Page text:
• Monday I had to turn in a letter at work, and then I did some reading and e-mail cleanup. I went to the grocery store after work and spent most of the evening writing an e-mail to Jessie.
            • Tuesday was a slog at work. I did some blogging and had a low-key day because I felt like crap. My mom came over and brought me some cough medicine and hung out with me a little bit.
            • Wednesday I did some holiday wrap-up at the office. Then Jeaux came over and took me to Zaxby's in the car he rented for going out of town for Thanksgiving, so we got to go to a restaurant we don't get to eat at often. But they were closing early so we got our food to go and went back to my place to watch a funny program where voice actors from Steven Universe were watching their own show and reacting to it. I made some cookies after Jeaux went to work.
            • Thursday I had to get up early to go to Jeaux's Thanksgiving. We drove to Citra playing silly music in the car, and we ate with his family. We caught the end of the movie Shrek and had some nice chats with his sisters. On the way back Jeaux and I played the Steven Universe soundtrack until it started repeating. Man we're obsessed with that show. (He tried to evangelize it to his sister, too, and made her watch clips on his phone.) Then I went to my mom's and did some webcomic drawings while hanging out with her and eating her potatoes. And I fixed something on her computer. Woo!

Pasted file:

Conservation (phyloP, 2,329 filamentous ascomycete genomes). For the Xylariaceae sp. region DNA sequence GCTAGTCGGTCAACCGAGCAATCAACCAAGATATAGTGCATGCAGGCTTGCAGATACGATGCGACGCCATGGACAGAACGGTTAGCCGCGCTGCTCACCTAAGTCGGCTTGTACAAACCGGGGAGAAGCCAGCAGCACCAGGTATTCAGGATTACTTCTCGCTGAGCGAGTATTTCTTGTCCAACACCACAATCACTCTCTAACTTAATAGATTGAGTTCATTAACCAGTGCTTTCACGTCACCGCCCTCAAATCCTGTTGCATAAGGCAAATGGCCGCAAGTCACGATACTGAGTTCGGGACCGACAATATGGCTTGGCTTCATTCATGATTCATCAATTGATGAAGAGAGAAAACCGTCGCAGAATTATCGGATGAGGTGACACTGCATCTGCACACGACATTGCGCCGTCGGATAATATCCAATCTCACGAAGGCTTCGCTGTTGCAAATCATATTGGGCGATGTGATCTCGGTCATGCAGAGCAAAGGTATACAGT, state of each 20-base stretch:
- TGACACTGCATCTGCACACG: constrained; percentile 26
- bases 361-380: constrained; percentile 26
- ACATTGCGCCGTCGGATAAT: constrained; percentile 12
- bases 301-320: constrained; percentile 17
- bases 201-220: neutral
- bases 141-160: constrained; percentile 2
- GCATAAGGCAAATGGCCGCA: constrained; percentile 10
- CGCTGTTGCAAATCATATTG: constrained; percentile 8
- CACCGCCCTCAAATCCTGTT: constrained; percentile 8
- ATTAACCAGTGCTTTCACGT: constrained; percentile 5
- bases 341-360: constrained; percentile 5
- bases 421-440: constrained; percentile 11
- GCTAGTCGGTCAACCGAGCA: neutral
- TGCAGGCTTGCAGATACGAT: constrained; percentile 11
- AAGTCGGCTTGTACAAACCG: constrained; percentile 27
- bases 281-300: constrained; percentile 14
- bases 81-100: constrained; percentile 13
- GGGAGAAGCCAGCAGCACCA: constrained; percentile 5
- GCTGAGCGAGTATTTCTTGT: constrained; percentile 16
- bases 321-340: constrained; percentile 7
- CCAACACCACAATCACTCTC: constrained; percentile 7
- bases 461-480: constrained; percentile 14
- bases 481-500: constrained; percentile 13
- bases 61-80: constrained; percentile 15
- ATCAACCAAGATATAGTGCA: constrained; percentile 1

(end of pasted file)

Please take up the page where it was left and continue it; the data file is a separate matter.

• Friday I mostly spent either drawing webcomics or doing online shopping for friends for Christmas. And a fair amount of slacking off 'cause I'm terrible.

            New reviews of my book:
                Interviews, Features, Mentions: